The dream final of the biggest competition in South American club soccer finally kicks off this Sunday in Madrid, two weeks later than planned and 6,000 miles from where it was originally supposed to be played.
In an unprecedented move, the second and deciding match in the Copa Libertadores final between Buenos Aires rivals Boca Juniors and River Plate was shifted to Real Madrid’s Santiago Bernabeu stadium after fans attacked Boca’s team bus on the way to River’s stadium on November 24.
Conmebol, the body that governs South American soccer, appears bent on getting the game over and done with by limiting the chance of further violence. Not only have the teams had to fly across the Atlantic Ocean, but each club has only 5,000 tickets for its Argentina-based fans.
River Plate President Rodolfo D’Onofrio told El Pais the setting was “an embarrassment for Argentine soccer.”
Boca star Carlos Tevez, whose career has taken him to clubs from Manchester City in England and Juventus, was equally unimpressed. The idea of moving the game was made by “three men behind a desk who don’t understand anything,” he said.
For hardened Argentine soccer fans already wrestling with a weak currency and some of whom spent a small fortune cheering on the national team at this year’s World Cup in Russia, it’s a pre-Christmas excursion they could do without.
Hotel figures suggest many Argentines have been put off. The Association of Hotel Businesses of Madrid said it registered a small increase in occupancy for this Sunday night, with hotels just over half full. That contrasts with a 90 percent rate on Friday and Saturday nights.
Neither team appears particularly enthused by the change of venue. River, which loses its home advantage, said it’s unfair on fans who paid to see the original game. Boca has argued it should be awarded a win because River failed to control its fans.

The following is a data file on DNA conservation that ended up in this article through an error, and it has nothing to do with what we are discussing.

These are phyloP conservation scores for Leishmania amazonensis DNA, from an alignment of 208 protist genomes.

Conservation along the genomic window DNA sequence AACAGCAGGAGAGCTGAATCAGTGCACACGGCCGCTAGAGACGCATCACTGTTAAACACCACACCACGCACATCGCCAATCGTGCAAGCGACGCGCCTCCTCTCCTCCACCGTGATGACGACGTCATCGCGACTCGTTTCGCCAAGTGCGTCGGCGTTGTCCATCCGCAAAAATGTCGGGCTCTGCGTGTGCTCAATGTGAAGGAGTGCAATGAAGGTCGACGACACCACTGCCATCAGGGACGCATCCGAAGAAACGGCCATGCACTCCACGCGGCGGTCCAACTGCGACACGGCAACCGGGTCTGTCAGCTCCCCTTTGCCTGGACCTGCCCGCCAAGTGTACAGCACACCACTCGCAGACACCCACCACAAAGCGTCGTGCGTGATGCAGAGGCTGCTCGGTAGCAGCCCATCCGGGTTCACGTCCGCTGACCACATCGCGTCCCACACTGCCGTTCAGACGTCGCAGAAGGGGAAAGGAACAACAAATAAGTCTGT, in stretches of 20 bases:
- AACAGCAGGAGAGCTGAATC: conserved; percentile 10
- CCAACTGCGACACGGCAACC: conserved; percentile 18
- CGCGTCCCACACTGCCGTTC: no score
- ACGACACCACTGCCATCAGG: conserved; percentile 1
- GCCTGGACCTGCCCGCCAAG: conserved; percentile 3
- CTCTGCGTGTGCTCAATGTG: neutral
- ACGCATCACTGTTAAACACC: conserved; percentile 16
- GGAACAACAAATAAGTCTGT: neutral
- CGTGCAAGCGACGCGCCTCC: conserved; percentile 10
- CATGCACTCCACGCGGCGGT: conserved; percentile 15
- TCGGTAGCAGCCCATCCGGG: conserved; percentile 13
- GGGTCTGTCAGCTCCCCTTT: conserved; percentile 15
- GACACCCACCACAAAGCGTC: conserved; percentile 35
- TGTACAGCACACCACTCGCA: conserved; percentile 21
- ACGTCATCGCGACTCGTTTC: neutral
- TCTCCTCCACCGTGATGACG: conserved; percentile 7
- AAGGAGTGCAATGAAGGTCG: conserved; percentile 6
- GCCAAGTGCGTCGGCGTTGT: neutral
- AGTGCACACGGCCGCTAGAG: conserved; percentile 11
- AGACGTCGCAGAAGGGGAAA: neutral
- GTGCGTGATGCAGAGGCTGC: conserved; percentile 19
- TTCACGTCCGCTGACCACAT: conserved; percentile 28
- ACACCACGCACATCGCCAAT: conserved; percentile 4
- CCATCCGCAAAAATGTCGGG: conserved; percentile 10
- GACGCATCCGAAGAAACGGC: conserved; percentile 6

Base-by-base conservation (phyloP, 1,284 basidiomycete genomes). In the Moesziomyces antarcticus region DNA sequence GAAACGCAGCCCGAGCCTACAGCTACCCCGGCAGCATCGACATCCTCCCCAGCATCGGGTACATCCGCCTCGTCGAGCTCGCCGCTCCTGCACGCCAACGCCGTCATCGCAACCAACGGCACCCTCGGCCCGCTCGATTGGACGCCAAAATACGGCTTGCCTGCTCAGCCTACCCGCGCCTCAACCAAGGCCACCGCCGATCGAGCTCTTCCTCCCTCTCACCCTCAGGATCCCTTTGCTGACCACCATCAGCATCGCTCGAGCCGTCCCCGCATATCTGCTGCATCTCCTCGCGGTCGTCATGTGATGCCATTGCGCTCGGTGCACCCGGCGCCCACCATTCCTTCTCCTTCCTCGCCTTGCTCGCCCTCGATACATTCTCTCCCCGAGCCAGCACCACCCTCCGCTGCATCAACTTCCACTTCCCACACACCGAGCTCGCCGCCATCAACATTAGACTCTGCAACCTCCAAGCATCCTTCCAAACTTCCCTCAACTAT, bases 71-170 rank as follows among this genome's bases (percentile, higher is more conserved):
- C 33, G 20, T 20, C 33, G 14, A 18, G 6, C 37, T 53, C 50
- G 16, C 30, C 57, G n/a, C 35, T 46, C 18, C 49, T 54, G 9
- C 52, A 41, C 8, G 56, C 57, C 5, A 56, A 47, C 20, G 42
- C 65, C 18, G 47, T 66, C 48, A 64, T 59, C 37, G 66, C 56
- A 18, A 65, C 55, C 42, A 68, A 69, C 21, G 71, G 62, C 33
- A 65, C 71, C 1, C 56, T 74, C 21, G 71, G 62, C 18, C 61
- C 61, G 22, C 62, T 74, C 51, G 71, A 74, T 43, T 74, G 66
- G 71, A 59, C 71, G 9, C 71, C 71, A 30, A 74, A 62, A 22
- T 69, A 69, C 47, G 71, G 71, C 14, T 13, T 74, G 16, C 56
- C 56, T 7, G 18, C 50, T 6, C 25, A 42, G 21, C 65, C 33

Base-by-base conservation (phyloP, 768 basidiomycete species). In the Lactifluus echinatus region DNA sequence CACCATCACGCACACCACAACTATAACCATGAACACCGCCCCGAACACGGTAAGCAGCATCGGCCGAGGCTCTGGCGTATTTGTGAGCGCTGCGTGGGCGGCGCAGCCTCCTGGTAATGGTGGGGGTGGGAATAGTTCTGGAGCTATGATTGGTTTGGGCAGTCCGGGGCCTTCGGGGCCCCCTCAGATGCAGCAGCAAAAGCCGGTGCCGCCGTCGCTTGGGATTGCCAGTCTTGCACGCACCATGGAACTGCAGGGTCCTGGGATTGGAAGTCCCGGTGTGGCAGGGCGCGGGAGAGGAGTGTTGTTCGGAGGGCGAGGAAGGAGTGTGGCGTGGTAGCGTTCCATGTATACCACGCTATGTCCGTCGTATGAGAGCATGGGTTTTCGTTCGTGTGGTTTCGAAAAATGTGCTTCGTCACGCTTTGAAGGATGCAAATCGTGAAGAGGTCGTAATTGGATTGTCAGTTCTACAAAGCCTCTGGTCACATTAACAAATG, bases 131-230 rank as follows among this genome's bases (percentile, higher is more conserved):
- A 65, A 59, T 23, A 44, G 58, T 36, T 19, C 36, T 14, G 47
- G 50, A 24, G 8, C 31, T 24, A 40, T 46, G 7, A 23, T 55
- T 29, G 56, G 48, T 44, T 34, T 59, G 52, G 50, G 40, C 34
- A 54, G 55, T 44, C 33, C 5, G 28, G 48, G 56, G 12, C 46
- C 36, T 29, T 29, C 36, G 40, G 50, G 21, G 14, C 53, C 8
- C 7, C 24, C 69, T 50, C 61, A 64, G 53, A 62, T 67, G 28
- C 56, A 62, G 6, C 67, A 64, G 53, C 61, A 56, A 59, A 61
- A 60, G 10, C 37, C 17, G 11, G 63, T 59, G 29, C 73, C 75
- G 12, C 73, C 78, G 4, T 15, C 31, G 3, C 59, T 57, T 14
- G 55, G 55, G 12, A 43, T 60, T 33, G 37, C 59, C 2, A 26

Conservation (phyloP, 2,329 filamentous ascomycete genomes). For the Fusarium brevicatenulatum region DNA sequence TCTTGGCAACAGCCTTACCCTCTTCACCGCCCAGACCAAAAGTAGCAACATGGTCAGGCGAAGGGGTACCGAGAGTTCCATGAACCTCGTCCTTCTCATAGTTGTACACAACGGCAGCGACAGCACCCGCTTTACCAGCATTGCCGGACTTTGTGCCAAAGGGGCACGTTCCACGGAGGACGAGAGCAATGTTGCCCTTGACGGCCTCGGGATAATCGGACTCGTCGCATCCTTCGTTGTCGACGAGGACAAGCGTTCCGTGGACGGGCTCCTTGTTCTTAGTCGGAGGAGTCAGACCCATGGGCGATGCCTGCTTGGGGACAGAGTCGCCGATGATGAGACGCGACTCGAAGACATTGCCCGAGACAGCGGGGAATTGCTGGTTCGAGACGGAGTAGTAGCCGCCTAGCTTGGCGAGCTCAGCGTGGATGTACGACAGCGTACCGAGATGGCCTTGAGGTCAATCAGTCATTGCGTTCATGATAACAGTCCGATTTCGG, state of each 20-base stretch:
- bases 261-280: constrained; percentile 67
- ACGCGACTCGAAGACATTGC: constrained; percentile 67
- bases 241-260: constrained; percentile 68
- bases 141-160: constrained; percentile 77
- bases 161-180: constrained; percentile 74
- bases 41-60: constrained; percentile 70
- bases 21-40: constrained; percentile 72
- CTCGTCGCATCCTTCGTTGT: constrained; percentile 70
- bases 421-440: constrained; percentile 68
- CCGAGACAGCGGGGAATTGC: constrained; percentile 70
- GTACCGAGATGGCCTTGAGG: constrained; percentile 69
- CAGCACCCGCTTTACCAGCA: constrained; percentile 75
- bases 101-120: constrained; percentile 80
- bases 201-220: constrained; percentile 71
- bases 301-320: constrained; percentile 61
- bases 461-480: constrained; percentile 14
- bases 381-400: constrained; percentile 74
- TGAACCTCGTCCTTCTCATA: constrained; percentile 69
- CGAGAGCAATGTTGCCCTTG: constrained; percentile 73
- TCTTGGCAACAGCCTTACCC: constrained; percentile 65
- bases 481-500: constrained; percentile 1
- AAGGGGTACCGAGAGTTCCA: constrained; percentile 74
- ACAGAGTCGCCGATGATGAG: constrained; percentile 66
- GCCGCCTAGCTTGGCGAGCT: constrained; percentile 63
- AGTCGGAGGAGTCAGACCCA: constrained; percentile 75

And Madrid isn’t everyone’s first choice. The irony of a competition named after the liberation heroes who freed South America from colonial rule now being played in Spain has some fans joking the tournament should be renamed “Conquistadors of the Americas” Cup.
Flooding and violence
The two-legged final has taken more than a month to compete. An initial attempt to play the first game at Boca’s Bombonera stadium was postponed because of flooding. It was played a day later on Nov. 11 and finished in a 2-2 tie.
The return leg should have been two weeks later at River’s Monumental stadium. Its fans hurled rocks at the Boca team bus, police responded with tear gas and some players had to go to the hospital.
Violence in Argentine football is nothing new, but it does appear to be escalating. Away fans have been banned from attending matches since 2013 and there have been 328 soccer-related deaths in Argentina since 1922, with about a third of those occurring in the past 10 years, according to the Argentine non-profit organization Salvemos al Futbol, or “Let’s Save Football.”
Flooding and violence: Dream soccer match becomes South America’s nightmare